The most important issue facing the profession is the ongoing debate about differentiated reporting standards and how that debate impacts the implementation of International Financial Reporting Standards. With private companies comprising roughly 50 percent of the economy, clearly the time has come to clarify some of the standards for private companies. I hear regularly from CPAs and other users about the need for more useful GAAP accounting. Complicating matters is the subject of IFRS, which has its own separate set of guidelines for private companies. While IFRS implementation may be years away, whatever private company model we end up with will have to evolve to encompass those changes.
-- Ralph Thomas
Executive Director, NJSCPA
Growth. For years, firms grew without having to work for it. Things have changed. As firms adjust from what they hoped were temporary pricing changes to what is now our new pricing model, they need to find new business to make up for the lost revenue. That business is harder to come by. The marketplace is more competitive. Clients are still price-sensitive. To complicate matters, the use of technology in business development is also changing the game. You're not just competing with the firm down the road. Through search engine optimization, social media marketing and mobile marketing, savvy firms are expanding their geographic reach. This requires firms (and marketers) to learn and embrace new marketing skills in order to remain competitive in the changing marketplace. In addition, the changes firms made to pricing over the last two years impact overall firm profitability and the ability to give raises to team members. The snowball effect that has occurred makes it even more important for firms to grow.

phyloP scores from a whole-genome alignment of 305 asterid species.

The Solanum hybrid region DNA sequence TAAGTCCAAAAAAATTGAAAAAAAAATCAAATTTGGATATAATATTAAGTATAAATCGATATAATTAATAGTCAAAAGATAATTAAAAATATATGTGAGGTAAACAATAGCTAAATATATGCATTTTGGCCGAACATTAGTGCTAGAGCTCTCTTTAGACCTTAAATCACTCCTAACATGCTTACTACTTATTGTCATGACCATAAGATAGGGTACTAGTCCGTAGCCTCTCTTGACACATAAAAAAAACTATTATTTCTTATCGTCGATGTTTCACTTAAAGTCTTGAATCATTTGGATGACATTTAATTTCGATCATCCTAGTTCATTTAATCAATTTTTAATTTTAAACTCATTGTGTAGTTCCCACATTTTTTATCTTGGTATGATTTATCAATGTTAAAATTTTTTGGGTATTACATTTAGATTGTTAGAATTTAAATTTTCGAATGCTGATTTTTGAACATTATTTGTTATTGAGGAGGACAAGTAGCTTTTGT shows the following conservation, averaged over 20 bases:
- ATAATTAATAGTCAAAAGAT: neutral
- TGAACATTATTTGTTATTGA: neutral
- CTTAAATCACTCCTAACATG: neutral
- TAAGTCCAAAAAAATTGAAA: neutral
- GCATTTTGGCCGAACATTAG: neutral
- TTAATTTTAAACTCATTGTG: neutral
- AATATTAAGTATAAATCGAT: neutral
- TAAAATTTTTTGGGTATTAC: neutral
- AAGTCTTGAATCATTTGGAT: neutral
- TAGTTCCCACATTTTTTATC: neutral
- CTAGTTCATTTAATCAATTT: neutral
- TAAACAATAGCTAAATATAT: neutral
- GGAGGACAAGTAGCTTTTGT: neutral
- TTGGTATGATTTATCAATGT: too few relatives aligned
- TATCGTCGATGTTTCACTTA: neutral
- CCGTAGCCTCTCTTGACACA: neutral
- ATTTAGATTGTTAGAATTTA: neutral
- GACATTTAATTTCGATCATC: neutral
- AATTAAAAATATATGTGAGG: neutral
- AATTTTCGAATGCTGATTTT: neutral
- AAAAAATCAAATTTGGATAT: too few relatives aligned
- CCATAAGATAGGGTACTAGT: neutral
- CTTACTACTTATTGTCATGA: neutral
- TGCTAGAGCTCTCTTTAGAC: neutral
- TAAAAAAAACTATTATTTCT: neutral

-- Katie Tolin
Marketing director, Rea & Associates
There are a few key trends shaping our world today; one key trend is our changing demographics. This trend will have a huge impact on the accounting profession, because as a profession our greatest asset is our people. We need to consciously think about the business imperative around talent, where that talent comes from today, and where it will come from tomorrow.